West Virginia University students Manar Hesino, a recent high school graduate, said she commends the students for selecting the books and advocated for their use in the curriculum.
“I strongly believe that not allowing teenagers to read certain books, such as anti-racists books like this, could potentially promote ignorance in our own school systems,” she said. “If you look up this book, you can see that it is rated for thirteen year olds and older. It’s a young adult book and the majority of the readers are high school students. This isn’t an R rated book. It doesn’t promote bad or explicit behaviors. It’s just very honest about what is happening in our current society.”
Hesino added that many of the themes from the book are seen in current media and said having the book act as a stepping point for a discussion about the current social climate could help the students better understand the world around them.
Several parents who initiated the conversation at the February meeting returned to reiterate their opinions and to add to the discussion.
Andy Friel began by apologizing to the board for providing incorrect information at the February meeting. Friel said that he was misinformed when he stated that two universities banned the books from their campuses.
Friel continued by saying he felt he was lied to at the last meeting and did not appreciate it and said that several county policies were broken when the books were introduced in the classroom.
Friel yielded the floor to John Burks, whose main concern was in regard to the foul language used in “The Hate U Give.” Burks said he recently attended the high school rodeo competition in Texas and, in that week, he only heard curse words four times.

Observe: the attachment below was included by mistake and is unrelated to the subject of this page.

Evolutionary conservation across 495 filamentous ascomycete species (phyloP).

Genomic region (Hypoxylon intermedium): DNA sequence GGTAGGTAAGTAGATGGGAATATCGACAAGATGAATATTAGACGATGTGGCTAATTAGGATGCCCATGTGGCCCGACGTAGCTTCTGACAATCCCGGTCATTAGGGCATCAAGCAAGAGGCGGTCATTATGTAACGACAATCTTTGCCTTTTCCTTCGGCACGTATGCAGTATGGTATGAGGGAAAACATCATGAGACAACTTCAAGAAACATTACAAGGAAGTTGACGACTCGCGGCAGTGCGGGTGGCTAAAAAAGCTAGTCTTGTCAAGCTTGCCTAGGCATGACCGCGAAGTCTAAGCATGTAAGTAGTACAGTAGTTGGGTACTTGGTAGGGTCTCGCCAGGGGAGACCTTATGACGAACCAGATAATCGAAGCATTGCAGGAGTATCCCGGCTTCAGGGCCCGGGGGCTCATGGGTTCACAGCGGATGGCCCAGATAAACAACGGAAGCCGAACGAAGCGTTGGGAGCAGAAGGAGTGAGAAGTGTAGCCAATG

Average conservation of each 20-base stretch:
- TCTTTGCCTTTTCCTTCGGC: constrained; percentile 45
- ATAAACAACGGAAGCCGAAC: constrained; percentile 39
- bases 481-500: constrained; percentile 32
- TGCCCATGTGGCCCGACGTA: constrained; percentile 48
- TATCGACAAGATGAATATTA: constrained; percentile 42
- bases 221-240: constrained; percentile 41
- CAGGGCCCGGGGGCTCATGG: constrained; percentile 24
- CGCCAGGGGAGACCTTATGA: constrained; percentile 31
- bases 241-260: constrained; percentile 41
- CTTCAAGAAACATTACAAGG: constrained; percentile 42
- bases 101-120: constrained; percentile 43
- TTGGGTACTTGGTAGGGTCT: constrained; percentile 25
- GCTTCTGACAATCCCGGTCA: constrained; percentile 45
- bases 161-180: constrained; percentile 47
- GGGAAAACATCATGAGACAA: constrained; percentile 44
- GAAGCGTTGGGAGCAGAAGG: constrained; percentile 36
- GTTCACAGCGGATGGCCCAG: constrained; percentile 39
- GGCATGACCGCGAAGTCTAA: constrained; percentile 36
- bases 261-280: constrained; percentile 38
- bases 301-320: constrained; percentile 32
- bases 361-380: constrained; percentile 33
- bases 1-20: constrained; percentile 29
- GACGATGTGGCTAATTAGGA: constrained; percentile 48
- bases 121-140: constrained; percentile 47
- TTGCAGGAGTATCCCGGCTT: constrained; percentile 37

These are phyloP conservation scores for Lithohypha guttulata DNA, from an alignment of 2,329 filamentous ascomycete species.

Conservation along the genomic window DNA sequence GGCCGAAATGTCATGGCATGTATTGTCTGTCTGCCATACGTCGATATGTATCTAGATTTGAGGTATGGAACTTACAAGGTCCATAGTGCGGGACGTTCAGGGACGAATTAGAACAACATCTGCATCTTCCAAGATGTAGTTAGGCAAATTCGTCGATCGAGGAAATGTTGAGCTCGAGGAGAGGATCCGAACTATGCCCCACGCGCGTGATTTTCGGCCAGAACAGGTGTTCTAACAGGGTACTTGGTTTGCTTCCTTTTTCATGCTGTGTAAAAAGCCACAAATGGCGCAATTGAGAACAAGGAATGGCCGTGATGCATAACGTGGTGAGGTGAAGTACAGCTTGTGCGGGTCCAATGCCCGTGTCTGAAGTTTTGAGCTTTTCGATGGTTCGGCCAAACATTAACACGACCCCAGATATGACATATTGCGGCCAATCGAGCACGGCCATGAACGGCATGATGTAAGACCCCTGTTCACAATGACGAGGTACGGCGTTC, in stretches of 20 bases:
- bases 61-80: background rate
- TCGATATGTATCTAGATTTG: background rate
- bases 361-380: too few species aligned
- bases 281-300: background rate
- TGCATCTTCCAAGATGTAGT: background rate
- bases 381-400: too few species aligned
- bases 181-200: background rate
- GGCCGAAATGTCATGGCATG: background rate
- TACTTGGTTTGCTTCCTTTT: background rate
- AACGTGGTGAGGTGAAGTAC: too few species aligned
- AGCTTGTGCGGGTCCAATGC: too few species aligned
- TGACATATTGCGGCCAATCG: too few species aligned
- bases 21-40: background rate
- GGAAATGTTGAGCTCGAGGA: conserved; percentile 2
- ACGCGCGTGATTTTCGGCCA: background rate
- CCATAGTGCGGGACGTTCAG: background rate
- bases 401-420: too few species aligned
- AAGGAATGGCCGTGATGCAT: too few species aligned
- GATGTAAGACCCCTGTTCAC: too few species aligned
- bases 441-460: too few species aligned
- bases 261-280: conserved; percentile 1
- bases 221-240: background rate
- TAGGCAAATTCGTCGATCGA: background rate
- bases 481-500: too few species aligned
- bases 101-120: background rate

Parent Susan Lane said she counted the curse words used in “The Hate U Give” and was upset with the amount of foul language in the book.
“That book, ‘The Hate U Give,’ there are three hundred-fifty pages in the book,” she said. “The F-word – and yes, I’m censoring myself since someone in The Pocahontas Times wrote that I didn’t censor myself last time. Why should I? My fourteen year old daughter is being asked to read the F-word over ninety times. GD is in there more than twice. Lots of other expletives.
“They talk about sex, drugs, going all the way, gangs, gang affiliation, gang shootings,” she continued. “There’s a better way to teach loving and acceptance to our children. There is a way to teach character without cutting them down. These books – they teach discrimination against whites, against Christians, against males and females. If you are a male and you say you’re a male, in that book ‘This Book is Anti-Racist,’ you are wrong.
“That infuriates me that there are people who will fight to have this garbage taught to our children,” she added.
Lane said, instead, students should be taught proper manners and read excerpts from “Hold the Door: Lessons for My Kids.”
Board president Sue Hollandsworth asked the parents what their biggest concerns were and they agreed that they had a problem with their children being exposed to foul language and sexual content. They said they did not have a problem with diversity studies, but felt the English class was not the place for that.
PCHS principal Joe Riley gave a statement concerning how the issue was handled by the school, stating that he had approved the curriculum when Mann presented it to him this summer. He did not, however, read the books prior to them being assigned to students.
Riley said that after the issue became public, he received a lot of correspondence from former students who all agreed that it was important for students to be exposed to diversity studies and understand the current climate of society before they graduate and enter the world.
Riley stood behind the decision to allow the books to be studied and said that, while he understands why parents and community members may not agree, he feels the books are important for the students to read.
“Regarding the language and actions of the characters of ‘The Hate U Give,’” he said, “this is an acceptable curriculum for high school students. Our students read many books in literature classes where characters make morally questionable choices regarding things like lifestyles, drugs and alcohol, teenage sex, depression, suicide, destructive behavior, murder, lying and strong language.